Audio is powerful, direct. You hear a little bit of who the person really was. 

Get Kitchen Confidential at Bookshop or Amazon


William Peter Blatty and Writing That Sounds Like Writing

Blatty has a GREAT voice, but the problem is the source material. The Exorcist is writing that’s meant to sound like writing.

If your writing style is conversational, casual, if your goal is to make all your prose sound like a real person speaking out loud, then you’ve got a much better shot of pulling off your own audiobook.

If your book sounds very “written,” which it probably will if you’re in that hardcore literary sphere, hire a pro who can bring a spoken feel to more writerly prose.

Get The Exorcist at Bookshop or Amazon


Toni Morrison's Guts

Beloved works because it’s a stone cold classic, and it feels right that Toni Morrison would read it. It’s like listening to Mark Twain read a book or if we could see Shakespeare in one of his own plays.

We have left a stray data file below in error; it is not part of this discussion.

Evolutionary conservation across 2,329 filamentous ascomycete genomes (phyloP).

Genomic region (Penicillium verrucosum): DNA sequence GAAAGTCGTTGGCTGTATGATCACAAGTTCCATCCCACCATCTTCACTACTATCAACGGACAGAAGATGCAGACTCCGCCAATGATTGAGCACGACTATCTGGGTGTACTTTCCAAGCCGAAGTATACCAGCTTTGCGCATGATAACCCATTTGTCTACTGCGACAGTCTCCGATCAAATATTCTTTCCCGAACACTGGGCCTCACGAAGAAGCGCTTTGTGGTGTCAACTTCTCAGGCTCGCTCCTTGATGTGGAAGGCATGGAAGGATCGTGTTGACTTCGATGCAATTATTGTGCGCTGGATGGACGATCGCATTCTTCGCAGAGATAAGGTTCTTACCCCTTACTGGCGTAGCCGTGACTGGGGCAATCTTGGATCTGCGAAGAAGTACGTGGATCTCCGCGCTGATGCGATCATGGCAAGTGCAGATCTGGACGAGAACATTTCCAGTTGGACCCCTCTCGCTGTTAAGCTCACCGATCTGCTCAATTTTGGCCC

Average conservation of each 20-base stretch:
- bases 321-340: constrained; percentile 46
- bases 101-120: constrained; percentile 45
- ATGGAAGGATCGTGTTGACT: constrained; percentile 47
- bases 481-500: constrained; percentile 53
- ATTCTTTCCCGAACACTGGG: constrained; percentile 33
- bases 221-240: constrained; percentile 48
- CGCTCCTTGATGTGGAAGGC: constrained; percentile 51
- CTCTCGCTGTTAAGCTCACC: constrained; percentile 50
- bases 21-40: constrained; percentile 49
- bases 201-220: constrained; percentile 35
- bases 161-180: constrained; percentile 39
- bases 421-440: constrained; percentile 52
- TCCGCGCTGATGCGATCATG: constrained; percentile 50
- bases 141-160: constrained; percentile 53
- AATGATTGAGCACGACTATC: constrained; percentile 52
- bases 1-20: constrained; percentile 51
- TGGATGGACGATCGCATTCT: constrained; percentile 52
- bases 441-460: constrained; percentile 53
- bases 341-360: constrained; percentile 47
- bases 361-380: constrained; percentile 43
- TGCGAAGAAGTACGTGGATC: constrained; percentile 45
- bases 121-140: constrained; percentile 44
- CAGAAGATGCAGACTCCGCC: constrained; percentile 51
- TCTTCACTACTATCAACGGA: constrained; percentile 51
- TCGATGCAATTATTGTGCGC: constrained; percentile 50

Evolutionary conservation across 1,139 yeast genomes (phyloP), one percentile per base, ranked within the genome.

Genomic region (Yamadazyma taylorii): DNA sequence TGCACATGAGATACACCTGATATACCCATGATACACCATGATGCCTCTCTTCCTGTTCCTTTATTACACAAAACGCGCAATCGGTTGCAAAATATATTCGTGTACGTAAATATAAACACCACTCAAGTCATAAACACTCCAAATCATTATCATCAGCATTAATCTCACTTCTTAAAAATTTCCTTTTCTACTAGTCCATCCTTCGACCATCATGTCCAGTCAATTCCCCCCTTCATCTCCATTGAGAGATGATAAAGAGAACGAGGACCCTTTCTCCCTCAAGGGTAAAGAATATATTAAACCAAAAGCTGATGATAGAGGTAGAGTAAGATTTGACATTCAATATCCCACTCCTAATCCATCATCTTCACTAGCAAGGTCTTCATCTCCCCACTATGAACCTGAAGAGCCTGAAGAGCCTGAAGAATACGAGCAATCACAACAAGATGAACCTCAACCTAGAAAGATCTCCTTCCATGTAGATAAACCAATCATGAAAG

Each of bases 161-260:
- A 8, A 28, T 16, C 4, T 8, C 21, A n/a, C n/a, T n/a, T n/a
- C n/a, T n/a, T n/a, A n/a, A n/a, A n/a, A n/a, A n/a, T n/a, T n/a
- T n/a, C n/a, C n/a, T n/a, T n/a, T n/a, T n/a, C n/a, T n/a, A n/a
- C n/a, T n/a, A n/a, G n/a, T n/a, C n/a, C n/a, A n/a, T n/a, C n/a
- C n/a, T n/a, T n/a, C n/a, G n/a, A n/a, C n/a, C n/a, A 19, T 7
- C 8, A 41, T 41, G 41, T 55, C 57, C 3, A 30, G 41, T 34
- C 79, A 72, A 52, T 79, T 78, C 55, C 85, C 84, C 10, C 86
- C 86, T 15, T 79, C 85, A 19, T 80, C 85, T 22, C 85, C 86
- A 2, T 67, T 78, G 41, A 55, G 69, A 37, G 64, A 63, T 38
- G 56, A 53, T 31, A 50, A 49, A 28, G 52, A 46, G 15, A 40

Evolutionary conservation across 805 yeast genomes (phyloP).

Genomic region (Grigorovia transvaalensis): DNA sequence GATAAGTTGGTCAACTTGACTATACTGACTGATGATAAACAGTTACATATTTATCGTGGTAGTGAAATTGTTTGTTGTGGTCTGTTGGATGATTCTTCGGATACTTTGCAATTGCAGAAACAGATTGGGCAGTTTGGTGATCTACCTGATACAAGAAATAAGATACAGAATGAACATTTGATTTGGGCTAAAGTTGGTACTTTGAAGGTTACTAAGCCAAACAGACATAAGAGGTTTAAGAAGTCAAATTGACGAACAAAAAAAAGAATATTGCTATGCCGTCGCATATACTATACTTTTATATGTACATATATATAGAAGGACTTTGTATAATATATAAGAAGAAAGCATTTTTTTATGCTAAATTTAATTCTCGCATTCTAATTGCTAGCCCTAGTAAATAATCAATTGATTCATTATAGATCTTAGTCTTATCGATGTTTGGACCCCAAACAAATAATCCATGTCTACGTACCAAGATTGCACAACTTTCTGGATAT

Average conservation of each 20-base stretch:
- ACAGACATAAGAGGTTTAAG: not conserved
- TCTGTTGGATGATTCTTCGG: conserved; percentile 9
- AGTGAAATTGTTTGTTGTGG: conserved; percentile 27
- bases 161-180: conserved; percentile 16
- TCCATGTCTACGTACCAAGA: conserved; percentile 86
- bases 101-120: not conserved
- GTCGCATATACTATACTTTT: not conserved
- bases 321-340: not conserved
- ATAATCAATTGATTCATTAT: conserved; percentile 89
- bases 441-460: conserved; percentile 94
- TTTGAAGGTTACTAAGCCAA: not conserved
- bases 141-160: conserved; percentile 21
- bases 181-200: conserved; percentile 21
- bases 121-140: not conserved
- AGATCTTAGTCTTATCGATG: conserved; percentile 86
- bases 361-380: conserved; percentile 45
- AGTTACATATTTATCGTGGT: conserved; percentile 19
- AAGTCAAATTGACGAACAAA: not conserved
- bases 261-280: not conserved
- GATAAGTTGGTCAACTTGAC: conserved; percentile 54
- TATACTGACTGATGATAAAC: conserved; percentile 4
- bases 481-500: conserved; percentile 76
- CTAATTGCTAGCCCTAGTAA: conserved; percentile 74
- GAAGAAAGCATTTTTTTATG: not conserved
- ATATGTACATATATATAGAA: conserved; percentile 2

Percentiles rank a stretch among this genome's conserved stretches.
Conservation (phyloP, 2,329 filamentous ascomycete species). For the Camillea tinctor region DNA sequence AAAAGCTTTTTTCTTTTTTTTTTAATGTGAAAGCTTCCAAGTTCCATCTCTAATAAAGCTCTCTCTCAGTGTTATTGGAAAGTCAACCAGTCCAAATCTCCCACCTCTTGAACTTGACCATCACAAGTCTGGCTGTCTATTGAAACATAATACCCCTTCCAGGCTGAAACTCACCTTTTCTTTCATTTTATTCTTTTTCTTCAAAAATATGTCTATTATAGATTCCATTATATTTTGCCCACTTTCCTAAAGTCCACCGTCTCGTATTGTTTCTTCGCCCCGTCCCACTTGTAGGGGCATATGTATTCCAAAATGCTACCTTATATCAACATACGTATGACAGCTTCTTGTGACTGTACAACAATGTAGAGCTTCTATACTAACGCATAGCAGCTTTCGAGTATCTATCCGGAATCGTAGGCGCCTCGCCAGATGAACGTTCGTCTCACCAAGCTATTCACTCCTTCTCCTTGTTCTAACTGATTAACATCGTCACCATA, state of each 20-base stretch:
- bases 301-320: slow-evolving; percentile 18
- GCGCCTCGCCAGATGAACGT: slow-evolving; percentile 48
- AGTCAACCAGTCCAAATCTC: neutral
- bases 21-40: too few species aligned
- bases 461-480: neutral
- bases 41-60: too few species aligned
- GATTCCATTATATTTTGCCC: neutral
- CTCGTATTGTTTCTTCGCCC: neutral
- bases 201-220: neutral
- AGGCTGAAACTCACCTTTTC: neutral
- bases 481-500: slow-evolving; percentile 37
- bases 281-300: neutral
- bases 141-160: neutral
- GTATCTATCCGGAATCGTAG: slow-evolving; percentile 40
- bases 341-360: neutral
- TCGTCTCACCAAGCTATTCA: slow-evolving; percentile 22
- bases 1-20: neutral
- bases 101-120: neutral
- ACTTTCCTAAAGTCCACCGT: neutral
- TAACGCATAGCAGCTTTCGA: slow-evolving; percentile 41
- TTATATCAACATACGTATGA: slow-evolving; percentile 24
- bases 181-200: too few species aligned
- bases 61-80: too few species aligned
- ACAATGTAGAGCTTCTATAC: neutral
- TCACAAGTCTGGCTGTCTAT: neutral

Morrison’s delivery has a warmth to it, and I wonder if a professional reader would have brought that same tone. Because Beloved is such a dark book in so many ways, I don’t know if many readers would have the guts to read it the way Morrison does. It’s like being inside a cabin with space between the boards. First it’s dark and cold, but you start to catch the light popping through the cracks.

This is a reading that only Morrison could bring, tonally and in terms of performance, because she's the only person who could read it with this much life and still keep it respectful. 

Get Beloved at Bookshop or Amazon


Jenny Slate Keeps Obnoxious In The Box

I didn’t think I’d love Jenny Slate’s voice, but it turns out she’s actually kind of great at narrating her own book, Little Weirds. Her narration voice and her cartoon voice are very different. Which, duh.